Cragganmore in a nutshell:
location: 57° 24’ 36” N 03° 23’ 40” W
capacity: 2,200,000 litres
washbacks: 6 Oregon pine
source of water: Craggan Burn
In 1869 a John Smith decided to build his own distillery on Speyside. Rumour has it he was an illegitimate son of George Grant, the founder of the Glenlivet, however this connection of his with the whisky world is rather dubious. What is certain is that before he decided to give the world his own whisky, he had worked in a number of other distilleries, including the Glenlivet, Macallan, Dailuaine, Wishaw and Glenfarclas. Experience he had gained there helped him make the right choices for the location, equipment and running of his own plant.
The location was by no means a blind choice. Close to the banks of the river Spey, John Smith found the right source for his whisky water in the form of the Craggan burn, with the Spey providing cooling water, and the nearby Strathspey Railway line made for a convenient means of transport of raw material and fuel, as well as of the finished products to the south, to the blenders.
Cragganmore was run by John Smith himself, later by his brother George, his son Gordon and finally his daughter-in-law Mary Jane. In 1901 the plant underwent its first major modernisation and renovation, supervised by the renowned distillery architect Charles Doig. In 1917 it stopped production, but resumed only the following year – this time lit by electric light. Those who have visited Cragganmore know that providing that distant and hidden nook of Speyside with electricity must have been a hell of a challenge.
In 1923 the still was sold to a specially founded company Cragganmore Distillery Co., whose shareholders include Mackie & Co. and Sir George Macpherson-Grant, the owner of the Ballindalloch castle and estate. It was actually a part of the estate that had been originally leased half a century earlier for the Cragganmore distillery to be built. In 1927 half of the Cragganmore shares were taken over by DCL, with the remaining 50% being taken over by the company in 1965. Hence it is a straight road to the present ownership of Cragganmore – the still belongs to Diageo, and the whisky made there became one of the original six elements of the Classic Malts of Scotland, promoted by the company. The Macpherson-Grants of Ballindalloch will return to the whisky production in 2014, when they open their own Ballindalloch distillery on the estate. A year before Cragganmore became the sole property of DCL, in 1964, the distillery was expanded and the number of stills grew from two to four.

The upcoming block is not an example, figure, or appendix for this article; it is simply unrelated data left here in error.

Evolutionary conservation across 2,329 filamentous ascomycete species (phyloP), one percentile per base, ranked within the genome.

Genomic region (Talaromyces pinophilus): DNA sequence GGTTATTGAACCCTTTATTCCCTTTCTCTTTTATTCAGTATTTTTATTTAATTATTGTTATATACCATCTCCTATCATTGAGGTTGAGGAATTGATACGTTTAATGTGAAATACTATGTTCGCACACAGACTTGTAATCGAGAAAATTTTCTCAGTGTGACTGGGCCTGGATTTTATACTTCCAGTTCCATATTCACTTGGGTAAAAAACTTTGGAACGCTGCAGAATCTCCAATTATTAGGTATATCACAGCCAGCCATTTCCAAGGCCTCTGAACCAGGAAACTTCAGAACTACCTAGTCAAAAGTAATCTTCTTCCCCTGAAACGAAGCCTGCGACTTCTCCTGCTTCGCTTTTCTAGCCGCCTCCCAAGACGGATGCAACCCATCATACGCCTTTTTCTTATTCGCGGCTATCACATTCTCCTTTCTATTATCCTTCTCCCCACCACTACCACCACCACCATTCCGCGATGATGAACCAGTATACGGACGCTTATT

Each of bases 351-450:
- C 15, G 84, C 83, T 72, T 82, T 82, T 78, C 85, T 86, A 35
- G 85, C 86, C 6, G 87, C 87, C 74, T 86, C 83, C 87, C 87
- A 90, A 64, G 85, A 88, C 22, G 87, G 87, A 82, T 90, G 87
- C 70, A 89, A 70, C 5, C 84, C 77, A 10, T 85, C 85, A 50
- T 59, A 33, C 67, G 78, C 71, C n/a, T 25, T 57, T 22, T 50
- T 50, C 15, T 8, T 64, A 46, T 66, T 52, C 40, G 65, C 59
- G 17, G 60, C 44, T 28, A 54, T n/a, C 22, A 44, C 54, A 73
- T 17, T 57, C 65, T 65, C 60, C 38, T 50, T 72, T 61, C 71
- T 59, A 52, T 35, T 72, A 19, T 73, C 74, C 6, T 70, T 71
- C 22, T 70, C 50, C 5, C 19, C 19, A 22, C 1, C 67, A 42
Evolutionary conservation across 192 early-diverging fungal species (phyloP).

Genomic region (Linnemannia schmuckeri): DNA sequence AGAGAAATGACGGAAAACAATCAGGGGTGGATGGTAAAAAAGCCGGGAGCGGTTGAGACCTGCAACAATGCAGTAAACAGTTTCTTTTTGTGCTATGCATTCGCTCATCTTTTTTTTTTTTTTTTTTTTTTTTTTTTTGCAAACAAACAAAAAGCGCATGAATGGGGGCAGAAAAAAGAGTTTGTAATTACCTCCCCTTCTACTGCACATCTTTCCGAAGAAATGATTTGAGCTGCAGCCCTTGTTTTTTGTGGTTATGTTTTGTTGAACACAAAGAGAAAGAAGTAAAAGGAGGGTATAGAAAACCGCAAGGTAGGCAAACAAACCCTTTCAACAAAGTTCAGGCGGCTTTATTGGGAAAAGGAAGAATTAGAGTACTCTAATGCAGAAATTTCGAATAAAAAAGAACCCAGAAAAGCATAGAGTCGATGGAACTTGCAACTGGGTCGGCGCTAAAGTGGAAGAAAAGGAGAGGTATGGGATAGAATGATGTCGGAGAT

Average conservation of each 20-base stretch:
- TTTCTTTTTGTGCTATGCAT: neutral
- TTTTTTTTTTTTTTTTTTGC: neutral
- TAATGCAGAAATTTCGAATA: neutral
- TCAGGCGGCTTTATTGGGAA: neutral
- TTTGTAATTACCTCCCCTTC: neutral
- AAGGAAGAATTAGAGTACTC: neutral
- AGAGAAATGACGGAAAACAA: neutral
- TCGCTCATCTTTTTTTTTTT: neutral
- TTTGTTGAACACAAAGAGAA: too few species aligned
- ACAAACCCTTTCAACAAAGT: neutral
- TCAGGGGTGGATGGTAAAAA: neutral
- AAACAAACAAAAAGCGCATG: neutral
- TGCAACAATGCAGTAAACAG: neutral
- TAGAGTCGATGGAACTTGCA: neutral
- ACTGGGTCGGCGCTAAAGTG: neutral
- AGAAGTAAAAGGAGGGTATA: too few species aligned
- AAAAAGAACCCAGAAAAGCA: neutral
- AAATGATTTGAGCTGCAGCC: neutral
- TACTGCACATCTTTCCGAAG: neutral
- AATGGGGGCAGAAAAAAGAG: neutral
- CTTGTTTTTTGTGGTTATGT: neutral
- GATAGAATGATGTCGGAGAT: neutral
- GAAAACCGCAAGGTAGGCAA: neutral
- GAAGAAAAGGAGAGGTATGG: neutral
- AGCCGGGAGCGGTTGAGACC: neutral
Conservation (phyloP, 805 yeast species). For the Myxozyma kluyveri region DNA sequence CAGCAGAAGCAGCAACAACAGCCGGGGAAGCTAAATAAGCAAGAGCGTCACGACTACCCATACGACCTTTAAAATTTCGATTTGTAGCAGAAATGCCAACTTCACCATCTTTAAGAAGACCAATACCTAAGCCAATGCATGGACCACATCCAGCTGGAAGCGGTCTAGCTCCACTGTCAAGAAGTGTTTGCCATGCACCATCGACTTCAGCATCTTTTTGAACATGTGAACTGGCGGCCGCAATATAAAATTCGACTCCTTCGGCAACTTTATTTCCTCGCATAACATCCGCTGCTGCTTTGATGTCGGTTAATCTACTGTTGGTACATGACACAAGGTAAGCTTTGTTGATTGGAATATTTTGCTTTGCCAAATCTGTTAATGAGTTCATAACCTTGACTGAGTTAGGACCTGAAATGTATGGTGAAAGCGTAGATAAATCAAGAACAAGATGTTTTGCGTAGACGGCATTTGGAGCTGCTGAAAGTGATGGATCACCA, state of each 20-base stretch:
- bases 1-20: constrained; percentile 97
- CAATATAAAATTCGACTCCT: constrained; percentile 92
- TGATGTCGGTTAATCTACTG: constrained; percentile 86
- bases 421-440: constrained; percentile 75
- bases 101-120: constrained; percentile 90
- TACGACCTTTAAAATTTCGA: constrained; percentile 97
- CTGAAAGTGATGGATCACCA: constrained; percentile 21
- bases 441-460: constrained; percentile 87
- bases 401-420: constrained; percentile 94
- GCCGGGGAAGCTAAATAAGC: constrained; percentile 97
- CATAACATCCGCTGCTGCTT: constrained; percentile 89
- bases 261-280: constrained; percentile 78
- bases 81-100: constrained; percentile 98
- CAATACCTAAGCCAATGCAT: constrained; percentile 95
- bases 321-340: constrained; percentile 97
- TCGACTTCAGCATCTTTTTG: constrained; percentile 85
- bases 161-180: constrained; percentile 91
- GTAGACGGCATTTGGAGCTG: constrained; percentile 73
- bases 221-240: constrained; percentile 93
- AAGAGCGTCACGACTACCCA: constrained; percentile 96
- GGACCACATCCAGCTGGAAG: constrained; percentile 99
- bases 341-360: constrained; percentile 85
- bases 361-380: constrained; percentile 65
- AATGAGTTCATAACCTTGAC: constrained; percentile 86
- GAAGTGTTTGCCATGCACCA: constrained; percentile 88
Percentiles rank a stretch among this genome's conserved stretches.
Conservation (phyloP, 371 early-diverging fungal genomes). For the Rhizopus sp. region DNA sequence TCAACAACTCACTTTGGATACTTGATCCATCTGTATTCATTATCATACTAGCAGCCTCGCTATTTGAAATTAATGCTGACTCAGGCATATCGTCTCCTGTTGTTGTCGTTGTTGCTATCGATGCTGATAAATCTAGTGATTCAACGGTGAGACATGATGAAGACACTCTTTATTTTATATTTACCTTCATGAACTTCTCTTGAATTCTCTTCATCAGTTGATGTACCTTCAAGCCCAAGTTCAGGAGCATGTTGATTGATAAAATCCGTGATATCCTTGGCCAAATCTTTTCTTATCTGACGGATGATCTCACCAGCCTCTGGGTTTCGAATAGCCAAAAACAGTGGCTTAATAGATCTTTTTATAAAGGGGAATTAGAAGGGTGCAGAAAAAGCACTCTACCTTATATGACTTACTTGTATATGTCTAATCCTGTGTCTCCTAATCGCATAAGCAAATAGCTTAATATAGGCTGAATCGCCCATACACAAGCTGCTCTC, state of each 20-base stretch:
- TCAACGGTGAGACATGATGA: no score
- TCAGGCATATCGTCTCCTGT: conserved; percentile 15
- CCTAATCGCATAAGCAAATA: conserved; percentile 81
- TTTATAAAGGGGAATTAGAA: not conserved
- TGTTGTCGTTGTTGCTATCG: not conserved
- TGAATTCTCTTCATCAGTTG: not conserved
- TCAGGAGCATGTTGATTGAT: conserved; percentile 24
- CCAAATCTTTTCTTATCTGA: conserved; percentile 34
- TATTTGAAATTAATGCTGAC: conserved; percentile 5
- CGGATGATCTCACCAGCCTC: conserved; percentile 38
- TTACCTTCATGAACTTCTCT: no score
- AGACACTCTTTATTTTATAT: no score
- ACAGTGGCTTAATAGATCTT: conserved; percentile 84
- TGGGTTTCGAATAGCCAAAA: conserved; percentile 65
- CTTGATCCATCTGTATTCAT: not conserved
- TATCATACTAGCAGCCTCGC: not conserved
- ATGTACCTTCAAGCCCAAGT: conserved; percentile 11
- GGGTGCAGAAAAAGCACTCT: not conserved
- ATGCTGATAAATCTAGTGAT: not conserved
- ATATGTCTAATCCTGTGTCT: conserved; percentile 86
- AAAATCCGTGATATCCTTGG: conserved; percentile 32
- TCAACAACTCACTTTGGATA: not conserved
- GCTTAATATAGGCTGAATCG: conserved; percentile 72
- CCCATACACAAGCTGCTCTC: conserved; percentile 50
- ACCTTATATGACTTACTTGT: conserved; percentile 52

The Cragganmore 12yo single malt whisky expression, mentioned above, was launched as a part of the Classic Malts in 1988. Until this day it remains one of the few official bottlings of the whisky made at Cragganmore. Apart from that, there have been vintage expressions under the common name Distiller’s Edition, additionally matured (finished) in port pipes, expressions in the Special Releases series, as well as a no-age-statement expression sold exclusively in the distillery’s Visitor Centre opened in 2002. Expressions launched by independent bottlers are relatively rare – well, not as numerous as one would expect from a renown brand. A lot of whisky manufactured at Cragganmore is used for Diageo blends, including notably the Old Parr, a brand launched in 1909 by the Greenlees brothers and selling exceptionally well in Latin America.
Relatively large wash stills used at Cragganmore might suggest a light and delicate spirit, but the steeply descending lyne arms make any reflux impossible. This, together with considerably smaller spirit stills and cooling the vapours by means of traditional copper worm tubs, gives a complex, full-bodied and rich whisky as a result.
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